Much has been written providing guides for our remote work.3,4 Some you might find helpful include:

  • Create your workspace. In addition to the comments made above about furnishing that workspace, having a dedicated space will help you get organized and separate your “work” life from your “home” life. It will also provide a demarcation point, permitting you to “leave work” at the end of your work day.
  • Have a plan for your day. Just because you are working from home is not an excuse to not plan your day and week. Take time at the end (or beginning) of each week to lay out what you plan to accomplish during the coming week. And, don’t forget to review and adjust your plan at the beginning of each day. Yes, it will change. However, having a plan provides you a marker for what needs to be done.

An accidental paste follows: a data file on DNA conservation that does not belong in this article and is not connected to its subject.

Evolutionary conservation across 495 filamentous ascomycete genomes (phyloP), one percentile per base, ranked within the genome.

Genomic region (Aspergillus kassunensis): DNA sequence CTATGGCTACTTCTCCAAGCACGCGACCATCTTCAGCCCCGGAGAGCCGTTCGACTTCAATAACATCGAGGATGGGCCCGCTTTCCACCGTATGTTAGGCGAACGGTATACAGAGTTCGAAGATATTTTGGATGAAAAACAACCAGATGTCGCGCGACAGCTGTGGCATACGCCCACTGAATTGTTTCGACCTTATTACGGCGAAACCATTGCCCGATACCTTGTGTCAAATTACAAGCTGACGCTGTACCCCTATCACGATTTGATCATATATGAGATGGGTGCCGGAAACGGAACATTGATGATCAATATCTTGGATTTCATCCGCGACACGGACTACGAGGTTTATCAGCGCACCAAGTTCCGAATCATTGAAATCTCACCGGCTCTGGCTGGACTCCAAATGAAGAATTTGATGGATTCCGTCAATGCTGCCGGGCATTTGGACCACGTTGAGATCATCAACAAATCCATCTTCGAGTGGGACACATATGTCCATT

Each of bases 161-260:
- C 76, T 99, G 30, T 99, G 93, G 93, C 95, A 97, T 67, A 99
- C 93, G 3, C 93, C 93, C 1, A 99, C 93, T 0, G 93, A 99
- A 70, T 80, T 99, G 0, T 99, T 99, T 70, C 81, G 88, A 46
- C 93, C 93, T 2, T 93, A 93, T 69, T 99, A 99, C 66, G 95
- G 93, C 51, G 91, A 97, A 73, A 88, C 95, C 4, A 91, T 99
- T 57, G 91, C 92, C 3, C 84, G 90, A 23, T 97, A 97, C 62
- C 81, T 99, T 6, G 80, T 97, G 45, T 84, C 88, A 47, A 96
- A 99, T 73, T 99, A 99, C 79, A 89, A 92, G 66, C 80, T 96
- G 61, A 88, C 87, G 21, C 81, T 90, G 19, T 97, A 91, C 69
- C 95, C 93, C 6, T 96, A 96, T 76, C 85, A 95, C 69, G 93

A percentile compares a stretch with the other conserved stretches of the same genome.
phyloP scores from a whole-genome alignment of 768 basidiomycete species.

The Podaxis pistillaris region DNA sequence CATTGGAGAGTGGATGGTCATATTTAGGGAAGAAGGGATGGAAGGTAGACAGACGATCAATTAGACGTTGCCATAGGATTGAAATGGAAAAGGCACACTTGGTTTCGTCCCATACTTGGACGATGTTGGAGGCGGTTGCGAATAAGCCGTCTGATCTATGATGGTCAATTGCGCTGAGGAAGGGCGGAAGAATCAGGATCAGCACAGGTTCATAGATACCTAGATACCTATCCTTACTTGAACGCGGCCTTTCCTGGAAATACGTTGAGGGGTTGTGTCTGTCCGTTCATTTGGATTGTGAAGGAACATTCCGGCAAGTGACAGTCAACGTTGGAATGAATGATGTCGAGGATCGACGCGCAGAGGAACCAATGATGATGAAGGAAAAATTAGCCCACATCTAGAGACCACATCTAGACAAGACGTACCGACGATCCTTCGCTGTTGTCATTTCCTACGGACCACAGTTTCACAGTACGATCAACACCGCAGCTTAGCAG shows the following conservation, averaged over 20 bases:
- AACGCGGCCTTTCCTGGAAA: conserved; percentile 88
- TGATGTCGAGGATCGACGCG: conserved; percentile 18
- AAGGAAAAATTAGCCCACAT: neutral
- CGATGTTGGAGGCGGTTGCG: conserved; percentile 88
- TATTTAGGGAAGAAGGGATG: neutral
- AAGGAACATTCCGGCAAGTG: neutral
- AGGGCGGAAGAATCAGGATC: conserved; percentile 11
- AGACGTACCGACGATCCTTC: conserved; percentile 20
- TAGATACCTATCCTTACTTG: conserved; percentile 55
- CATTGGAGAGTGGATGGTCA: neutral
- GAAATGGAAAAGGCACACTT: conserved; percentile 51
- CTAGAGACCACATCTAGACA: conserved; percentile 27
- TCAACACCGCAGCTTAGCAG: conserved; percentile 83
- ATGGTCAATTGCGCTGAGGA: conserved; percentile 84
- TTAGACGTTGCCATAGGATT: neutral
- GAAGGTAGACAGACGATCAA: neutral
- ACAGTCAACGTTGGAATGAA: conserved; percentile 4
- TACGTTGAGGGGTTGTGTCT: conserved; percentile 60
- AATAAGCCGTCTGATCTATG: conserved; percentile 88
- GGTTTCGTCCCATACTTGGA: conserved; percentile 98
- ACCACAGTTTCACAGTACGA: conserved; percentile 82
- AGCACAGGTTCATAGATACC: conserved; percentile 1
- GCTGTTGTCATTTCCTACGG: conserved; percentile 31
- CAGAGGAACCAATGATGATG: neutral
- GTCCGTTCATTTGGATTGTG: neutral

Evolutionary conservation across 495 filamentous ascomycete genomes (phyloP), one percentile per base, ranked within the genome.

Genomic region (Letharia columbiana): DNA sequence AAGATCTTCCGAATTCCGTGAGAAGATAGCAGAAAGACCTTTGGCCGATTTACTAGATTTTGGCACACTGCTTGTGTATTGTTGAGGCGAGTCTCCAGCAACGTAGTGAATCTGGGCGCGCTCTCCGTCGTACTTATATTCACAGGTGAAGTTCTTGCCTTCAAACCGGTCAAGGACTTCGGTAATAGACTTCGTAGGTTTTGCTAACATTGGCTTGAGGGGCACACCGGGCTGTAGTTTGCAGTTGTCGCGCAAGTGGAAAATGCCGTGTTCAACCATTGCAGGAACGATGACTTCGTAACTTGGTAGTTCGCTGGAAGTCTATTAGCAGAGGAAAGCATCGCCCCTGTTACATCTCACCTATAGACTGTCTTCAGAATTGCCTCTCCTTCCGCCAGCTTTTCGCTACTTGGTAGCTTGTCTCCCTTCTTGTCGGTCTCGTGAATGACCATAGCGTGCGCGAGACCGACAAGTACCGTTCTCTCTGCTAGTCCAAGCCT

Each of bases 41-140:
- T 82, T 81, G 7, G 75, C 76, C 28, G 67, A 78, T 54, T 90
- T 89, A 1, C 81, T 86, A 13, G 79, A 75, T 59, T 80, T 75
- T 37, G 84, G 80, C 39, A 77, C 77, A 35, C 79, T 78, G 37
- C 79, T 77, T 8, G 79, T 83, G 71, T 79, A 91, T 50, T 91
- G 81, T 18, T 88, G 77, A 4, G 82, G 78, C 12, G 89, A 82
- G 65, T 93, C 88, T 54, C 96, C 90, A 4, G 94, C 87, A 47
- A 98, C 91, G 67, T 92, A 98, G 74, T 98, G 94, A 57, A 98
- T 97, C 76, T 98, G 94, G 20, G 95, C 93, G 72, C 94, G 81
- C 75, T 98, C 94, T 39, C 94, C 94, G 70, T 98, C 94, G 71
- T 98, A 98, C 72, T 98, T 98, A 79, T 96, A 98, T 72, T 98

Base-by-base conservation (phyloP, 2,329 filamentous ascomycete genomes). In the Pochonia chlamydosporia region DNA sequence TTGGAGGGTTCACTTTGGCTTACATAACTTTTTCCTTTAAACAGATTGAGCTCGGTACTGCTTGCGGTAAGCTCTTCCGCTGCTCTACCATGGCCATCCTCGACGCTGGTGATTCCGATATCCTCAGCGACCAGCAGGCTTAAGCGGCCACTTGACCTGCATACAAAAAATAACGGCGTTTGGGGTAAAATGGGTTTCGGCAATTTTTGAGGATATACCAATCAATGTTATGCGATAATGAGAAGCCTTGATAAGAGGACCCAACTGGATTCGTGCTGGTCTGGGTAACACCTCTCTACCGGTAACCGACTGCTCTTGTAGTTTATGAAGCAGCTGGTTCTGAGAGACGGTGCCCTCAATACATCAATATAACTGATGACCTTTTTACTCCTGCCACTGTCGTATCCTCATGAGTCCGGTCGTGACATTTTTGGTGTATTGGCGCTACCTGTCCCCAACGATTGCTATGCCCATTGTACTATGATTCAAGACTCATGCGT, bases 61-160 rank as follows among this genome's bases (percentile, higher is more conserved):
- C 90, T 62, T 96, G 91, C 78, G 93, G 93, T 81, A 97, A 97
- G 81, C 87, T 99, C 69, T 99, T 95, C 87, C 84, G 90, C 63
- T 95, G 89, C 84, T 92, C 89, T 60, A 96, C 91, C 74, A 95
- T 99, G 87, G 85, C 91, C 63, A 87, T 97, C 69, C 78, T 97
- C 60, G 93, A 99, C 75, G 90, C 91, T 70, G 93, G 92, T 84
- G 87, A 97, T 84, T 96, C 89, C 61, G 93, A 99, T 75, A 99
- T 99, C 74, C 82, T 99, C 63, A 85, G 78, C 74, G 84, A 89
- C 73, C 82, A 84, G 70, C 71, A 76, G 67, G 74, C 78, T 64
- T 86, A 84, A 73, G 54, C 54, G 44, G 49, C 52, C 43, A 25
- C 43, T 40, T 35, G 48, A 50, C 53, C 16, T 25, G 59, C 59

• Communicate clearly, ask questions rather than assuming you know the answer, and be decisive. Working from home means that you will not have that opportunity to see one of your staff in the hall or the coffee room to have that casual chat. And, it means that discussion about their work assignments and progress will need to become more formal. Figure out how you are going to communicate and let your team and your manager know. Include what tool (Email, Slack, Zoom, phone, etc.) you plan to use for which type of communication. While you don’t want to over-do it, a good practice is to check in with everyone on your team two or three times a week. And, don’t forget that you need to meet with your team as a group so that everyone is on the same page. These don’t need to be long meetings, just 15 or 20 minutes for a brief update, longer if there is a major topic to address.